Mio’s Cookbook (みをつくし料理帖, Haruki Kadokawa, 2020)

“Food nurtures like heaven” according to a piece of advice from a local doctor which quickly becomes a catchphrase of the heroine of Haruki Kadokawa’s slice of foodie cinema Mio’s Cookbook (みをつくし料理帖, Mi wo Tsukushi Ryoricho). Adapted from the novel by Kaoru Takada, the Meiji-era drama is at once a tale of a pioneering young woman making her way in fiercely patriarchal society, and a heartwarming exploration of chosen and re-formed families discovering new senses of solidarity in the of wake tragedy while resolving to extend that sense of community to other lonely souls. 

The titular Mio (Honoka Matsumoto) meanwhile has had her share of loss, orphaned during a catastrophic flood and thereafter separated from childhood best friend Noe (Nao Honda) who simply disappeared. 10 years later, Mio and her adoptive mother Yoshi (Mayumi Wakamura) have relocated from Osaka to Edo though their lives have not been easy, Yoshi’s son having run off never to be seen again following the failure of the family restaurant. Mio is now working in a small cafe owned by a kindly older gentleman, Taneichi (Koji Ishizaka), but struggling to adapt to the sophisticated tastes of the capital with customers flatly refusing to eat her overly subtle oysters. A sullen samurai, Komatsubara (Yosuke Kubozuka), points her on her way by explaining that her food lacks “foundation” which is why she hasn’t yet found her groove. 

Mio’s culinary journey is also one of growing confidence as she learns to reorient herself in her new city life eventually realising that the key lies in uniting the tastes of Osaka and Edo as if integrating the two cities into her essential identity. A fortune teller had once told her that she would suffer many hardships but eventually reach “blue sky beyond clouds”, discovering a taste of that in her unexpected success even as those around her marvel at the female chef, a hitherto unheard of phenomenon, as she climbs the ranks of the local restaurants with her innovative cuisine after taking over from Taneichi. 

Yet her success also brings her enemies in the conservative and increasingly greedy Edo society. A rival restaurant rips off her signature dish and charges twice the price, a customer admitting that many will gladly pay more just to be seen doing so, less interested in the quality of the food than what is fashionable (times it seems do not change all that much). Even so “food is only as good as the cook” Yoshi is fond of saying believing that a bad person can’t make good food, something brought out by Mio’s compassionate nature as she continues to help those around her, vowing to “take vengeance through food” in concentrating on perfecting her craft and nourishing people’s souls rather than allowing herself to be beaten into submission by elitist intimidation.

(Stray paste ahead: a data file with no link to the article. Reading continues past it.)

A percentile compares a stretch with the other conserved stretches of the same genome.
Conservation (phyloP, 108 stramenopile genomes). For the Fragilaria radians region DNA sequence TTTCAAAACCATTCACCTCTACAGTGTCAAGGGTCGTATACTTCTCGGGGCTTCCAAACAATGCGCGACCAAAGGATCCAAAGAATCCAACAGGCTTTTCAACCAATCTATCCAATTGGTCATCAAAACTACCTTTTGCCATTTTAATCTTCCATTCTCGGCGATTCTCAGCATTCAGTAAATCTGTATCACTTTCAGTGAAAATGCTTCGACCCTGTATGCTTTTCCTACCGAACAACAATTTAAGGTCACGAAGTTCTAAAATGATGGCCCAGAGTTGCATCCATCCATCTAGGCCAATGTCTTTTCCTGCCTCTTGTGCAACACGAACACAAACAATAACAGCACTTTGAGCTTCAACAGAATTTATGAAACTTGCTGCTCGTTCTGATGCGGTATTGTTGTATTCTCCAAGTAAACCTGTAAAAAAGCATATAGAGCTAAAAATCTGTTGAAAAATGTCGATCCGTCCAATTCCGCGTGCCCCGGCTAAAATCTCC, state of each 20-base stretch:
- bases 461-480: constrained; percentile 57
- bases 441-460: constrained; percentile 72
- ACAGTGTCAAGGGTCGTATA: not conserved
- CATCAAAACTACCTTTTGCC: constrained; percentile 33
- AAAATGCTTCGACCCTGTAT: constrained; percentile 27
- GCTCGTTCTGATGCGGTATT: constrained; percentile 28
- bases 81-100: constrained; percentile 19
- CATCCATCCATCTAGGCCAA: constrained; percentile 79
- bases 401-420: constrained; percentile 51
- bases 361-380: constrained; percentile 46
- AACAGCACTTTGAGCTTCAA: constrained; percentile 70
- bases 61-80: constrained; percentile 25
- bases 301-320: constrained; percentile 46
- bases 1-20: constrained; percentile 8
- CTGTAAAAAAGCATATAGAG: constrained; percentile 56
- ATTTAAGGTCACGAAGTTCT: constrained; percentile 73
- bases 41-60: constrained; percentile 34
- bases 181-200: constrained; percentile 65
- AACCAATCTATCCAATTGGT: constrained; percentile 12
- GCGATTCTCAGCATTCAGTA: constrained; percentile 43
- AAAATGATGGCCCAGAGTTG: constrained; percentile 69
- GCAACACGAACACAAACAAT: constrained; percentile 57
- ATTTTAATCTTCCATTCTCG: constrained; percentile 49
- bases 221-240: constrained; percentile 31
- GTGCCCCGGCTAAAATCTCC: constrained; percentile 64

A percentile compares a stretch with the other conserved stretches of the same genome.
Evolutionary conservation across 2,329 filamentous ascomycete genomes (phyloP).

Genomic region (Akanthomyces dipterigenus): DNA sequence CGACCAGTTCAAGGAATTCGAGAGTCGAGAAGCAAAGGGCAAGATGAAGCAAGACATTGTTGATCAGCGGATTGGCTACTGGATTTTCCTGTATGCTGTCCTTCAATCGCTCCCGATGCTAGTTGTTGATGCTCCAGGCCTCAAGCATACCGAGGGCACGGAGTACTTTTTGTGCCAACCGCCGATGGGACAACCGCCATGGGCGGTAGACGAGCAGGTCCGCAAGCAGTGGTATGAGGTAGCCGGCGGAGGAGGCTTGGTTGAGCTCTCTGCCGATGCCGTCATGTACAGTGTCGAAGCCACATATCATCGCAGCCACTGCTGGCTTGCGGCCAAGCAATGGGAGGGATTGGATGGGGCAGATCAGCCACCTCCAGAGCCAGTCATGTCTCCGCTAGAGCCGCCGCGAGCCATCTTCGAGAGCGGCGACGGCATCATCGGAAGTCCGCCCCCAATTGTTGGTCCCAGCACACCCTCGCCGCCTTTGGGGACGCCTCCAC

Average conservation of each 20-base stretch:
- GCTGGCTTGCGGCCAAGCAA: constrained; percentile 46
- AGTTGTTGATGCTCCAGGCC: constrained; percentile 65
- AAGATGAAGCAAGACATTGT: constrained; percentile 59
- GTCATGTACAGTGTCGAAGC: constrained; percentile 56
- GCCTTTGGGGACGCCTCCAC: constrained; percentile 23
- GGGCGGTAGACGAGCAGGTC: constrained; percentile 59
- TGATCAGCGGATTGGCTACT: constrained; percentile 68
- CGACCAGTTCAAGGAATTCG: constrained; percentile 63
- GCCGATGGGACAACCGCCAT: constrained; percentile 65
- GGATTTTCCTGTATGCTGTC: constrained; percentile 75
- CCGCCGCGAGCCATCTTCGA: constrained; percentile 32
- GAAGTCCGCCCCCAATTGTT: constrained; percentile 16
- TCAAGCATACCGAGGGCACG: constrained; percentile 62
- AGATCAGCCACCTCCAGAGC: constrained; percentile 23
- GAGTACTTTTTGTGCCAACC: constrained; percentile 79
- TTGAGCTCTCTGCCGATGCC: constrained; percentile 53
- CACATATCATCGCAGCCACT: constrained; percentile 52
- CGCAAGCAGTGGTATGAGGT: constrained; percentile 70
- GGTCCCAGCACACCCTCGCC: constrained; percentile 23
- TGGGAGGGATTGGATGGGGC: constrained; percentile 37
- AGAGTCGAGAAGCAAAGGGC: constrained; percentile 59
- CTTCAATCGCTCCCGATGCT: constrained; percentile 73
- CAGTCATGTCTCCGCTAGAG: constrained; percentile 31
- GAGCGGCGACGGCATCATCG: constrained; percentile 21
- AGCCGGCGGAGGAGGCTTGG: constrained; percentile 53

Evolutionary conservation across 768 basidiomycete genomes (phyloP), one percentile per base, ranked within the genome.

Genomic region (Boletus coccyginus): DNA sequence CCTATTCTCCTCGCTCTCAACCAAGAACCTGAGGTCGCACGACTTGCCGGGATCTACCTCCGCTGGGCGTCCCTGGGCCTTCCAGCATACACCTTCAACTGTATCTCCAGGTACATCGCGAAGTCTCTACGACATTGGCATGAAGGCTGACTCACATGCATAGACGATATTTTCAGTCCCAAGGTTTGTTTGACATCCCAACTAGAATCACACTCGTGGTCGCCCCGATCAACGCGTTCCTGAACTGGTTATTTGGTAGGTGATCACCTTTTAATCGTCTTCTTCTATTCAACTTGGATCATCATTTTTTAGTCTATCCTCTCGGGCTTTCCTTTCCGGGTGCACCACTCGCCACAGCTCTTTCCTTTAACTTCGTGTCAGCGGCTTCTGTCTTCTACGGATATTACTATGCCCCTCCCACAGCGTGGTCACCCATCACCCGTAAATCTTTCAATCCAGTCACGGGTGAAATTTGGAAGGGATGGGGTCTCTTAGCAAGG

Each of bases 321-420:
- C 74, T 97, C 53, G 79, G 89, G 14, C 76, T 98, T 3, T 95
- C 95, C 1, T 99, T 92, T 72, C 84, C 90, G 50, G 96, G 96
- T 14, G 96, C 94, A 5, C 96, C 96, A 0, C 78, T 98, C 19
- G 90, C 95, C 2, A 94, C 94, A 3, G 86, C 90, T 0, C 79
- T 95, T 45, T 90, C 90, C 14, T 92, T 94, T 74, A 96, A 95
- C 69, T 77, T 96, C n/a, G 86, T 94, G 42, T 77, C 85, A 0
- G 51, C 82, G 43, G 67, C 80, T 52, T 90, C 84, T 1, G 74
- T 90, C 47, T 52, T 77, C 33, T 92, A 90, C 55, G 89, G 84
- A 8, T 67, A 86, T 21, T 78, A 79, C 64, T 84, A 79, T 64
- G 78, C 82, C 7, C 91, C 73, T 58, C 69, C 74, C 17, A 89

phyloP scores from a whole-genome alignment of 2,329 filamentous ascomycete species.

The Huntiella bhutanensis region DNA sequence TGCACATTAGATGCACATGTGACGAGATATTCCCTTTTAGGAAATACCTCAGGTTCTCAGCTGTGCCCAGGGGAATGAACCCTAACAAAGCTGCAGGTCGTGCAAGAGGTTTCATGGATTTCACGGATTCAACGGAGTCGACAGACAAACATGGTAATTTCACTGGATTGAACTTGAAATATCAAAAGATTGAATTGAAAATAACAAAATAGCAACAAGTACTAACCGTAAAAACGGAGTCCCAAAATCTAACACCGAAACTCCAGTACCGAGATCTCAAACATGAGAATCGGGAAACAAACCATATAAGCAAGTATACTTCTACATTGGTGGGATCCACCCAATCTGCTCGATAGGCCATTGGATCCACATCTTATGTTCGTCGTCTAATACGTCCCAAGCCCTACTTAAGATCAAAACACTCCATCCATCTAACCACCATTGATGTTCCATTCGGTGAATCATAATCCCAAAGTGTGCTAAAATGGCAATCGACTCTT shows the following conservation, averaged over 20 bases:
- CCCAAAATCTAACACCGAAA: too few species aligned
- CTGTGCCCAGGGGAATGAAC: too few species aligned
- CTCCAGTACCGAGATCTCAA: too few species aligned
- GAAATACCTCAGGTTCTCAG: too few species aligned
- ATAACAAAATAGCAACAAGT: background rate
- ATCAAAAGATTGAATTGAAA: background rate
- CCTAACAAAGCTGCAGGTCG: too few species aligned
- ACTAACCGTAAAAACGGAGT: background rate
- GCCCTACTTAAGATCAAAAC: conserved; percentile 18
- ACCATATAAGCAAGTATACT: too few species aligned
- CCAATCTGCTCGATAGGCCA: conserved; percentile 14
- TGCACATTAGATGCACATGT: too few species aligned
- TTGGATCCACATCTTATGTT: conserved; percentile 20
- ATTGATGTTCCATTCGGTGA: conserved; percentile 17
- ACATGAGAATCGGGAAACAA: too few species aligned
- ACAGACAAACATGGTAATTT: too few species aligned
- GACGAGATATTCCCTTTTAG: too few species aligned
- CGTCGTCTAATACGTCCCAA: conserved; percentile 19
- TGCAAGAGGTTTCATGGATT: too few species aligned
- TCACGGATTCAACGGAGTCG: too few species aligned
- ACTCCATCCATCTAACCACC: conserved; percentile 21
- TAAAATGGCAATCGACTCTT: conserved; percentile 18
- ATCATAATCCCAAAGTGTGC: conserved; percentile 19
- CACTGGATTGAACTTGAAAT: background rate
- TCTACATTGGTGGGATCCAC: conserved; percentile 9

Meanwhile she continues to wonder whatever happened to Noe, reflecting that she was lucky in having found Yoshi who took her in out of compassion and continues to stay with her all these years later while gaining a surrogate father in the kindly Taneichi who himself lost a daughter. Noe’s prophecy was that she would “rise like the sun” and achieve “world-conquering fortune” though as it turns out she was not so lucky even if the prophecy did in fact come true if ironically. Both women continue to suffer because of the world in which they live each prevented from pursuing their romantic freedom, Mio forced to give up on her probably impossible love for samurai Komatsubara in order to embark on a quest to save her friend through achieving true success with her restaurant while Noe is constrained by her inescapable life as an oiran.  

Even so the film never really digs into the division placed between the women by the existence of the Yoshiwara into which one cannot enter and from which the other can never leave while the open ended conclusion that only advances a hope that the division may be breached perhaps suggests that it may never be, in part because it depends on Mio’s success as an independent woman in a feudalistic, patriarchal society. Meanwhile the two women continue to support each other in ways they can, Mio trying to raise her friend’s spirits with frequent care packages designed to remind her of home and their more innocent childhood smuggled in by supportive friends while each of them have in their own way found new families based on mutual compassion as a means of overcoming despair to rediscover a sense of hope for a better future founded on human solidarity. 


Mio’s Cookbook streams until 27th February in several territories as part of Japanese Film Festival Online 2022.

Original trailer (English subtitles)

Samurai Marathon (サムライマラソン, Bernard Rose, 2019)